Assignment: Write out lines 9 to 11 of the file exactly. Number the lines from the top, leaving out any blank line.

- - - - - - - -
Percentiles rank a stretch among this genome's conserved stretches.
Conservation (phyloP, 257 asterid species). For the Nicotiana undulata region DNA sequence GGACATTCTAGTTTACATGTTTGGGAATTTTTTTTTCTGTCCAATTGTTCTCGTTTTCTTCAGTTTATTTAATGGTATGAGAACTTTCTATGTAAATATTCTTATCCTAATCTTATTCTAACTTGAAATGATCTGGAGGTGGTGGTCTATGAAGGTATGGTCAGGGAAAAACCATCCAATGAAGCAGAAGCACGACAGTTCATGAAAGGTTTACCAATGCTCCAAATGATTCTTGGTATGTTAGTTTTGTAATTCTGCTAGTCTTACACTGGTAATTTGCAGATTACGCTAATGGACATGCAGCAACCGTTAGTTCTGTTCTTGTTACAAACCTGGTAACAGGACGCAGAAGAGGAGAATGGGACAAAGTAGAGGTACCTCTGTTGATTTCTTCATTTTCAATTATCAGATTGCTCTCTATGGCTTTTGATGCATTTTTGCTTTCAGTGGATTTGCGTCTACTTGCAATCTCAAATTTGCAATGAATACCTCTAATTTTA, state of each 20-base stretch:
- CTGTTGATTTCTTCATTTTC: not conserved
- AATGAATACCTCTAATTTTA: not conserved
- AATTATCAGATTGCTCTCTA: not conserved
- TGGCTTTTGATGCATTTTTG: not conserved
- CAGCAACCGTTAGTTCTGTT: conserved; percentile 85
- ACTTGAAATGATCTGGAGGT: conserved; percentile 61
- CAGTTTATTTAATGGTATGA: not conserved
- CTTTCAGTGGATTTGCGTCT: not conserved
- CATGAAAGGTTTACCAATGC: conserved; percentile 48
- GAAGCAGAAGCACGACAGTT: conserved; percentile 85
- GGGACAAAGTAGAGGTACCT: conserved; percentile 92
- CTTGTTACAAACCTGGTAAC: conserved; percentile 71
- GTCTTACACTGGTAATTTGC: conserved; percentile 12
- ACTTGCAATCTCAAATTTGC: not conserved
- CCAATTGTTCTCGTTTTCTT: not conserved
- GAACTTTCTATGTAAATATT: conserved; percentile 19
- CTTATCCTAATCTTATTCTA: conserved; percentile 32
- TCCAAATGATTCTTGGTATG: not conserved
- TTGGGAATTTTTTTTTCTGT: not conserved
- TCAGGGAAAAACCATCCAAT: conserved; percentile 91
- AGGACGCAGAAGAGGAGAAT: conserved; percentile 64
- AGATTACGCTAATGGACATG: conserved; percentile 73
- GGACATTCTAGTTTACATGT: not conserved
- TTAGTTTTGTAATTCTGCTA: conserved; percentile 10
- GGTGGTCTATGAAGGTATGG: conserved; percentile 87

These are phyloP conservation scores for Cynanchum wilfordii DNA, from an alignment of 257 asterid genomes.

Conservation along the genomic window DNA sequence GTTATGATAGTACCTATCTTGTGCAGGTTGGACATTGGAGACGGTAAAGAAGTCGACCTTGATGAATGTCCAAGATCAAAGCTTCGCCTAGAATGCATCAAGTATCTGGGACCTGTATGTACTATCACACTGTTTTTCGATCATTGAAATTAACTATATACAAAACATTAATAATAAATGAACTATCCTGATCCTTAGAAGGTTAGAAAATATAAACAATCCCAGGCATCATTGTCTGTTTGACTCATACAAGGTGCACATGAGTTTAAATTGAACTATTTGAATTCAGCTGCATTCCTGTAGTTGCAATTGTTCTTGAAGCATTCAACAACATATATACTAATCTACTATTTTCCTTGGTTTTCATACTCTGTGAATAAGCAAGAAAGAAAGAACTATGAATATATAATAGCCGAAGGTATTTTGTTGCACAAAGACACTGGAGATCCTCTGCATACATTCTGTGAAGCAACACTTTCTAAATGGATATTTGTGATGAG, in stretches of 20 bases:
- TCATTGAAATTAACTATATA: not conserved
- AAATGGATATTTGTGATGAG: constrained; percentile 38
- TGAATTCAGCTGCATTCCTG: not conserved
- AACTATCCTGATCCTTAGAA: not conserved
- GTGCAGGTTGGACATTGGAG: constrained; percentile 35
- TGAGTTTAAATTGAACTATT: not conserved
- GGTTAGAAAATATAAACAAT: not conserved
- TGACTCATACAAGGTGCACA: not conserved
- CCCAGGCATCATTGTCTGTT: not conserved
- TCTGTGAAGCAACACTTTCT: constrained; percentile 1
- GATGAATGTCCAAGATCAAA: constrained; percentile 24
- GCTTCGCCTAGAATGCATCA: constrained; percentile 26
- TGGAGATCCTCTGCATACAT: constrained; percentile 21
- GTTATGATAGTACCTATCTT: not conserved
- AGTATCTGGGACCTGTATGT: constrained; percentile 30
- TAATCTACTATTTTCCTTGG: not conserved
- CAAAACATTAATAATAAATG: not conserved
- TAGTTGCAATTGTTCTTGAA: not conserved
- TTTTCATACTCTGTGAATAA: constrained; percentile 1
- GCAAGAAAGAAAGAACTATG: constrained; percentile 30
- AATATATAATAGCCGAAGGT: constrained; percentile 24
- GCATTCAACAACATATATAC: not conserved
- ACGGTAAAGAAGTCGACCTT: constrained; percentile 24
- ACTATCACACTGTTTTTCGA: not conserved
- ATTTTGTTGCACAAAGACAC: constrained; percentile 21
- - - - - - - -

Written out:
- CAGTTTATTTAATGGTATGA: not conserved
- CTTTCAGTGGATTTGCGTCT: not conserved
- CATGAAAGGTTTACCAATGC: conserved; percentile 48